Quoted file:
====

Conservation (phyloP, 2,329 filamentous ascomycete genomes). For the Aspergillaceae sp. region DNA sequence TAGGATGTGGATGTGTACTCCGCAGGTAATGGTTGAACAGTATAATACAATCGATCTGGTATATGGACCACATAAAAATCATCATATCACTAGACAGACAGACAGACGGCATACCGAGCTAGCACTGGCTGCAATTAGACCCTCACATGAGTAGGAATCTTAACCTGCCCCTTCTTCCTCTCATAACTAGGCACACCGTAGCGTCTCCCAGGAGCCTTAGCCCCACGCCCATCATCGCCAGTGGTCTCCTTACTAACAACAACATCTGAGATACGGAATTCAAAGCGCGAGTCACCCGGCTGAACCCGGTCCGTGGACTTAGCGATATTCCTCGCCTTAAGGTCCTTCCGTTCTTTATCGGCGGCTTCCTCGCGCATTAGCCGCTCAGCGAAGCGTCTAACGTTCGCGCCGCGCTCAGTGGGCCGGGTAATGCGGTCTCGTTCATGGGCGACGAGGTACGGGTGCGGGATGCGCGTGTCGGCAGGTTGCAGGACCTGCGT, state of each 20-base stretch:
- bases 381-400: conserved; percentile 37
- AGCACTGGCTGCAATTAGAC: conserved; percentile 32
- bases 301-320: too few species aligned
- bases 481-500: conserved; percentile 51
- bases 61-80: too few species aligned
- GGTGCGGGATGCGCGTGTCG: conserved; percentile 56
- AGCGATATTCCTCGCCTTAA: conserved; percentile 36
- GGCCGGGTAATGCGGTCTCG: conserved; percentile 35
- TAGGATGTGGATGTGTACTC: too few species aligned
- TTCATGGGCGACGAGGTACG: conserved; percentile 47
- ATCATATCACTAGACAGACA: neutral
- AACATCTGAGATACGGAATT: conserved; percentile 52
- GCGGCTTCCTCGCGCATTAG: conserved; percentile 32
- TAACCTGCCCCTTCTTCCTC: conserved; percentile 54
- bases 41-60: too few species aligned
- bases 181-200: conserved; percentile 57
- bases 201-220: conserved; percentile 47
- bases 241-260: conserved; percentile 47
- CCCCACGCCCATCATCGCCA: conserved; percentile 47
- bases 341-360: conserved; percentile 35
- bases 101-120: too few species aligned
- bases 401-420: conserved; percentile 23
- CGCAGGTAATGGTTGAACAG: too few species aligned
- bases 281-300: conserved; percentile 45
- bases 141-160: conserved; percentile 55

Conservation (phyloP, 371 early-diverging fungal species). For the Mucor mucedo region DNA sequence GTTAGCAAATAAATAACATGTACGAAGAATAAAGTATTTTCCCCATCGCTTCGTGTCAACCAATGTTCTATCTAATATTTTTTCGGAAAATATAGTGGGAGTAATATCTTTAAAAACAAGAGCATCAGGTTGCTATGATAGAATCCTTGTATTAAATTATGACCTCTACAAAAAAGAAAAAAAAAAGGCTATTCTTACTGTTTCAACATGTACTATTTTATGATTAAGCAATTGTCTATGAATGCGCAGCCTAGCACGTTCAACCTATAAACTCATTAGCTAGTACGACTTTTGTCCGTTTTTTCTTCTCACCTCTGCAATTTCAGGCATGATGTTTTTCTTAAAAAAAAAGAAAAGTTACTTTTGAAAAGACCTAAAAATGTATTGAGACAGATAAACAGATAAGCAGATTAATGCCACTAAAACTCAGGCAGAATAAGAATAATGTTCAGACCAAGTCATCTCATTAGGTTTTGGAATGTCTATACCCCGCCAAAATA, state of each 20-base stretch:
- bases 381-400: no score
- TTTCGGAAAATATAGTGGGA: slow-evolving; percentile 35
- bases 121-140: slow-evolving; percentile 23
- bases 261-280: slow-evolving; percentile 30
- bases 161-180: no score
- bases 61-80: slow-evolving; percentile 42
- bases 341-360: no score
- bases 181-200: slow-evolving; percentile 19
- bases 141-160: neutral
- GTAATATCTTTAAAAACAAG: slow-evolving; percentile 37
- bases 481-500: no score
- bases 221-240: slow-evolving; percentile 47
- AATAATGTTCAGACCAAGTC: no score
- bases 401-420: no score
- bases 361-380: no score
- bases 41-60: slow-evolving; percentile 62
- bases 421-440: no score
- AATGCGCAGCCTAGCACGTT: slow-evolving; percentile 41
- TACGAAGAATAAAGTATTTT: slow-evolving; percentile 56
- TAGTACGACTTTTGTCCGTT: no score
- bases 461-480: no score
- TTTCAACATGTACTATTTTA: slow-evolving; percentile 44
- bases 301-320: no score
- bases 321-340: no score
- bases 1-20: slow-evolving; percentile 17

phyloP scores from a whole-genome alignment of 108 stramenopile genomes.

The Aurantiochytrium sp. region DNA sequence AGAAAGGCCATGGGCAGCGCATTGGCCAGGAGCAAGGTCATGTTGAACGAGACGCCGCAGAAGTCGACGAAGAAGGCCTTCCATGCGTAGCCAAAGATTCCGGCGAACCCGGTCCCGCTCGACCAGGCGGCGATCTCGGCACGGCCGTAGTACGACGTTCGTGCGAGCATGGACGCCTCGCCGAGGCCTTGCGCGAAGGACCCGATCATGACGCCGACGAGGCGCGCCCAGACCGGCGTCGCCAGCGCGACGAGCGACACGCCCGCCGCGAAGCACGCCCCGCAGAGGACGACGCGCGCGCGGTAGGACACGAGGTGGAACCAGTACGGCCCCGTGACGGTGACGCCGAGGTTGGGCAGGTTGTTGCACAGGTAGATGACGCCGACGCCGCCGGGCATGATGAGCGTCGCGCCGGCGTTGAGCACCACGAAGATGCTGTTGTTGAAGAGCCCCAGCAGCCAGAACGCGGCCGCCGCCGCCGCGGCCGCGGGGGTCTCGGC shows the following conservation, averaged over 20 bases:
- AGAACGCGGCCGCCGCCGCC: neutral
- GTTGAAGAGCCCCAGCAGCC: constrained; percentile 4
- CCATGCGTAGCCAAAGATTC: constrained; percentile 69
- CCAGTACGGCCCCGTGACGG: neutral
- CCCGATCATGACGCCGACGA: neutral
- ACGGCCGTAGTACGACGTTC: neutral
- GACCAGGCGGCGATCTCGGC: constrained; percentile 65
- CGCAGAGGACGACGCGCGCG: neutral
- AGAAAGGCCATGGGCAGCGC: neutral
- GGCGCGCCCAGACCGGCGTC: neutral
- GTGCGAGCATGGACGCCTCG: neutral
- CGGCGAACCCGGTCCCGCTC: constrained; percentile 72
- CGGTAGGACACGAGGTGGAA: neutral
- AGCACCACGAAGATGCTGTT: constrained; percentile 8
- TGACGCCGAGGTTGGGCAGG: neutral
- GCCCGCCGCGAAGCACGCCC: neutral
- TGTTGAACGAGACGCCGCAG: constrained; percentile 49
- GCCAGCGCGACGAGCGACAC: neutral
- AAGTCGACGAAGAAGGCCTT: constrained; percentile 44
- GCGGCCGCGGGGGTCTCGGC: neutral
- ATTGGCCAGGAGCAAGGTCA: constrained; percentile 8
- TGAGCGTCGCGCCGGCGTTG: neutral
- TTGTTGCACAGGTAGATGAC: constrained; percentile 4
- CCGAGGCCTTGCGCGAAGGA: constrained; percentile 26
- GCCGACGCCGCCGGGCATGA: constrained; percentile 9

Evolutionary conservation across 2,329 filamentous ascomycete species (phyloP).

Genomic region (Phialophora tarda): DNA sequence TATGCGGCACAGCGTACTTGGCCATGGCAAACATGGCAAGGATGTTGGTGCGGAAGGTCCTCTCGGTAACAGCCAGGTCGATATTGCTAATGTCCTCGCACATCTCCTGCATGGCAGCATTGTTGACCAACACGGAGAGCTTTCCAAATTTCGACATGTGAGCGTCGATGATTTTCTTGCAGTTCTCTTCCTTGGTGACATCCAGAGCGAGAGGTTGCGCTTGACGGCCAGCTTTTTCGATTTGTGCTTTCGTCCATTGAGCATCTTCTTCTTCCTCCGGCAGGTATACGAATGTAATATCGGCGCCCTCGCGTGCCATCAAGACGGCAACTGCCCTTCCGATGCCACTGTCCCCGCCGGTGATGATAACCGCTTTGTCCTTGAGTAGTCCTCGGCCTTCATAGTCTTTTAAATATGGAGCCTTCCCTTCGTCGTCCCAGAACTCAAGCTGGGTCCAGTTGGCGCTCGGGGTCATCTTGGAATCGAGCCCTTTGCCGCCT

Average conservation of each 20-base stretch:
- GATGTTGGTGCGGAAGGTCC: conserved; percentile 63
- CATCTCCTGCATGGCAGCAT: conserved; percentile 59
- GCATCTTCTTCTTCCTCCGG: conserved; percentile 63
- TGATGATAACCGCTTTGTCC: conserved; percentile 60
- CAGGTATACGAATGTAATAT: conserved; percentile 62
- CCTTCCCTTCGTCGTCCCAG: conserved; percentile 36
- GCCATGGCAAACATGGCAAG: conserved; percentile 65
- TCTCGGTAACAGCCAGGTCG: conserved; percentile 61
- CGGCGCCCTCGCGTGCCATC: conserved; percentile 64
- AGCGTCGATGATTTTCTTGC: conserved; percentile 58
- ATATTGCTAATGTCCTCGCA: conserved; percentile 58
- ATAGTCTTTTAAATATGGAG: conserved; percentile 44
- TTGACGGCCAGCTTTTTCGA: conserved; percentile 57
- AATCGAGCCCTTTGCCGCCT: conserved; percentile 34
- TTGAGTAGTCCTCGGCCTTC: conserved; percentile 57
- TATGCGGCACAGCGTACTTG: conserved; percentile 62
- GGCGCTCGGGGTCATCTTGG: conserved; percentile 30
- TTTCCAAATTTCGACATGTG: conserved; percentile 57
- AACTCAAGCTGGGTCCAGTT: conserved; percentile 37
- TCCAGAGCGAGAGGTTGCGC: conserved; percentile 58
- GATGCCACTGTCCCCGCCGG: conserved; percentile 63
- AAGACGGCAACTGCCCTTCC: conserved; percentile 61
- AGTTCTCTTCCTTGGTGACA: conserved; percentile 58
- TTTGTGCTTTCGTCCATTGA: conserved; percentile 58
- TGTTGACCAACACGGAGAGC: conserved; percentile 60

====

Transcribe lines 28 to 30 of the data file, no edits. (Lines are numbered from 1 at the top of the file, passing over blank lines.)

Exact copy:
- bases 381-400: no score
- TTTCGGAAAATATAGTGGGA: slow-evolving; percentile 35
- bases 121-140: slow-evolving; percentile 23